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    I couldn't find the Winchester 325 WSM 220 Power Max Bonded ammo for sale anywhere. Is this something new? I also couldn't find the Federal 300 WSM, Trophy Copper ammo? That's why I ordered the Accubond CT to try in each rifle. I read that the XP3 bullets might be spotty in the accuracy department and that the Power Points may shatter on big bone? The Accubonds sound like a good compromise, but I will want to try the 220 Power Max Bonded.

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    "IF" you are shooting a Kimber 325WSM I guess it's simply hit or miss on the 200's - I have 2 that I have worked extensively with and neither will shoot 200 grain Accubonds better than flat MOA @ 100, I know that will kill moose and elk to a long ways out, I just expect more from my rifle / handload combos, especially when they both will shoot 220 Sierra SBT into 1/2" with several different recipes - as a moose or "AK" load the 220 is pretty hard to beat and for "most" elk hunting as well but for those longer shots I really wish I could coax at least a 3/4" group out of at least one of the two but no way thus far - funny thing, a friend of my son's bought an ABolt comp stalker and it shoots 1//2" groups consistantly with factory W/W 200 Accubonds AND one of our elk camp bunch has a stainless stalker in a Ti B&C stock that does precisely the same ..... go figure

  10. #10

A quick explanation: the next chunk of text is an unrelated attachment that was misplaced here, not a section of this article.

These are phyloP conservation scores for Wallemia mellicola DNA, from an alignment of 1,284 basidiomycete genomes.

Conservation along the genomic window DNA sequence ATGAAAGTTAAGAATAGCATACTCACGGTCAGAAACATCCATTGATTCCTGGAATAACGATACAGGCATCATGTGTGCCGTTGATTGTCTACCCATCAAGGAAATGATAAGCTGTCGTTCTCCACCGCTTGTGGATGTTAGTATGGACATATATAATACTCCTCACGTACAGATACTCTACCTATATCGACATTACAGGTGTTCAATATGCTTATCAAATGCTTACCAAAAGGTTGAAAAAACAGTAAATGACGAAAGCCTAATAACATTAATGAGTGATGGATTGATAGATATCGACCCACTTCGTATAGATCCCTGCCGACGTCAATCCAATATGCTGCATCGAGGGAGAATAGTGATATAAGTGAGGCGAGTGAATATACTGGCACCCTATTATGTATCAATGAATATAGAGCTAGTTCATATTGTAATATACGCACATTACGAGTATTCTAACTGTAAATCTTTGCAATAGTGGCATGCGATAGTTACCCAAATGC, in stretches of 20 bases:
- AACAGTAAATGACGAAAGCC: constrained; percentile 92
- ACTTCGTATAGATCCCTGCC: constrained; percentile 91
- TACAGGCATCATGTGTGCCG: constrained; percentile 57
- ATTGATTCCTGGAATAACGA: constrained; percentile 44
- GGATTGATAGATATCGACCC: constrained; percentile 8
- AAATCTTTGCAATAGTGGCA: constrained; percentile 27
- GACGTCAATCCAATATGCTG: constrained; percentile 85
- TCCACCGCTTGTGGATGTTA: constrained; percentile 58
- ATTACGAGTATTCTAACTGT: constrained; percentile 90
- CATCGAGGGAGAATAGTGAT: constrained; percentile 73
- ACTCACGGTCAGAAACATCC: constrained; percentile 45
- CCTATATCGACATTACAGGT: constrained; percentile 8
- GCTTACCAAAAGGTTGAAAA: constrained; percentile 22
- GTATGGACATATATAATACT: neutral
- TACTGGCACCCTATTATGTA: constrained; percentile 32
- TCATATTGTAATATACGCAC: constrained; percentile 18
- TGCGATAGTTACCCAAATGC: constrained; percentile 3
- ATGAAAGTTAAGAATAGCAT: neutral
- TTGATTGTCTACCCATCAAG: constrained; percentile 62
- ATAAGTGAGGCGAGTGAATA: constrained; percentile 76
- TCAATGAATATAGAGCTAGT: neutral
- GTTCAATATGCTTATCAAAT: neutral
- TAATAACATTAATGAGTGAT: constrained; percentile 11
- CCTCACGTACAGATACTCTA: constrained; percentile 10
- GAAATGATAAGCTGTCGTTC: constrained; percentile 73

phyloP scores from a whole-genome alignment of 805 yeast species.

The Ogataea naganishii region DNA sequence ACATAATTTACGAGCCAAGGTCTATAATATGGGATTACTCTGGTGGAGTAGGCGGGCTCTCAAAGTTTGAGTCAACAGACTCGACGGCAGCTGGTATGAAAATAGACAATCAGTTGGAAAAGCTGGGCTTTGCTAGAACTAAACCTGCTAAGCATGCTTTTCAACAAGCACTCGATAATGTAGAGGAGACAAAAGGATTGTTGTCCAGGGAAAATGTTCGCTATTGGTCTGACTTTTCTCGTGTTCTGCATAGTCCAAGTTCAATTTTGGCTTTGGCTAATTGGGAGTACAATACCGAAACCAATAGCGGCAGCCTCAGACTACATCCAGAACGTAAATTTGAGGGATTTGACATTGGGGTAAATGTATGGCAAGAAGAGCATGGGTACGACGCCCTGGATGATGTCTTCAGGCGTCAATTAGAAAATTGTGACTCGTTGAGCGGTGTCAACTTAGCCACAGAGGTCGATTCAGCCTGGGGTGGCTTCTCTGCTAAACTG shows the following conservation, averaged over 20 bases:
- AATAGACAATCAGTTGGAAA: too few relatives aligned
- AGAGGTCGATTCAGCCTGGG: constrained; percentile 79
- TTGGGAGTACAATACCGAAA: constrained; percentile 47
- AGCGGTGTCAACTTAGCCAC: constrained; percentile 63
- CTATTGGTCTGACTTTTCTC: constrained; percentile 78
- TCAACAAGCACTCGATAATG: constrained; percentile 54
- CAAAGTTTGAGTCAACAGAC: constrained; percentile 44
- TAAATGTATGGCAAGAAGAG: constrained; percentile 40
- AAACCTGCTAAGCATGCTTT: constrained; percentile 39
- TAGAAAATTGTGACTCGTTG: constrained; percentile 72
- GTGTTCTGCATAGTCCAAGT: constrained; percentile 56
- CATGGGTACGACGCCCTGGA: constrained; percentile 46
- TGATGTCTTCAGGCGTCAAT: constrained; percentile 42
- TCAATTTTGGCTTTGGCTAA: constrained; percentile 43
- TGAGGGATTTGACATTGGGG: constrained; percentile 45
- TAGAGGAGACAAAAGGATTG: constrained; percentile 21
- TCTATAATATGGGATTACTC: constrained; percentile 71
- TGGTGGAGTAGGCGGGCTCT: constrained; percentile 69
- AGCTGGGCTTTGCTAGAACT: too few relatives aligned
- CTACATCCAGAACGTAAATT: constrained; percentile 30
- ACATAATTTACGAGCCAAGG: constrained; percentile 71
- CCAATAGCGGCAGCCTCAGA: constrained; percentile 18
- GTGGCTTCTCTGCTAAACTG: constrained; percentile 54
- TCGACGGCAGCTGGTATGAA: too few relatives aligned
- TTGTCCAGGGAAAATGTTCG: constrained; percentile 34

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    Yes it's a Kimber 325, and I'll find out if it likes the Accubonds. I'll be happy with 1" MOA. I just do not see the Kimber as a long range rifle and really would prefer the 220 bonded load. I'm hoping the 325 emulates the 338/210 nosler when it comes to smack-down! To me of all the over the counter rifles, the Kimber just looks like a Real Gun. Quality made and custom. I'll enjoy hunting with it. The Brownings and Tikkas look nice, but not custom. It's kind of like owning an 80s Mustang vs a 65 Poppy Red convertible. The 65 is the real deal. I believe the A Bolts shoot straight, I own a few along with Tikkas. Their fatal flaw to my mind is that both the Browning and the Tikka are too easy to de-cock in the field. With the bolt open- just look at the shroud wrong and the bolt could de-cock! Especially the A Bolt! Just touch it and it easily de-cocks. It happened to me on a moose hunt while working the bolt too fast. Then you need your Leatherman to re-cock and scratch it up it in the field! I'm very picky on rifles and every rifle has it's flaws, even the Kimber. If I do not like a gun, I don't want to hunt with it. Accuracy comes second- within reason... I once had a heavy Weatherby Accumark in 7 Mag that spat the bullets through the same hole all day long. But I sure did not want to lug that hunk of timber all day hunting, so I sold it at a tidy profit! Most of the rifles I buy are used and more often than not I find the action screws are loose. Same with the 325 Kimber. Perhaps the Kimber was sold because it would not shoot the Accubonds well? Well, the action screws should have been checked first. I took a guess and torqued them to 36 inch pounds, front first. I also used a copper solvent to clean out the barrel until the patch came out clean. I'm using 1 piece DNZ scope mounts, that do not need to be lapped. I will also true the scope reticle. A Leupold 4X is on the way, so if I get 1" at 100, I'll be happy! Then too I'm guessing because the Kimber barrel is light it needs to cool down for great groups? Oh, if you're wondering what I do not like about the Kimber... well, the bolt is a little sticky with a fast follow-up. Oil helps, but it still hangs up if too much wrong angle pressure is put on the bolt. I have to cycle the Kimber thoughtfully. Many of my short action rifles tend to do this- except the Tikka T3. The T3 is one slick bolt gun! Then with the Kimber most scopes have to be mounted higher because of the steep bolt throw. I prefer my scopes low and hugging the barrel. I hear some Kimbers really like the Accubonds. If mine does, then that will be my round of choice for this gun from deer to moose.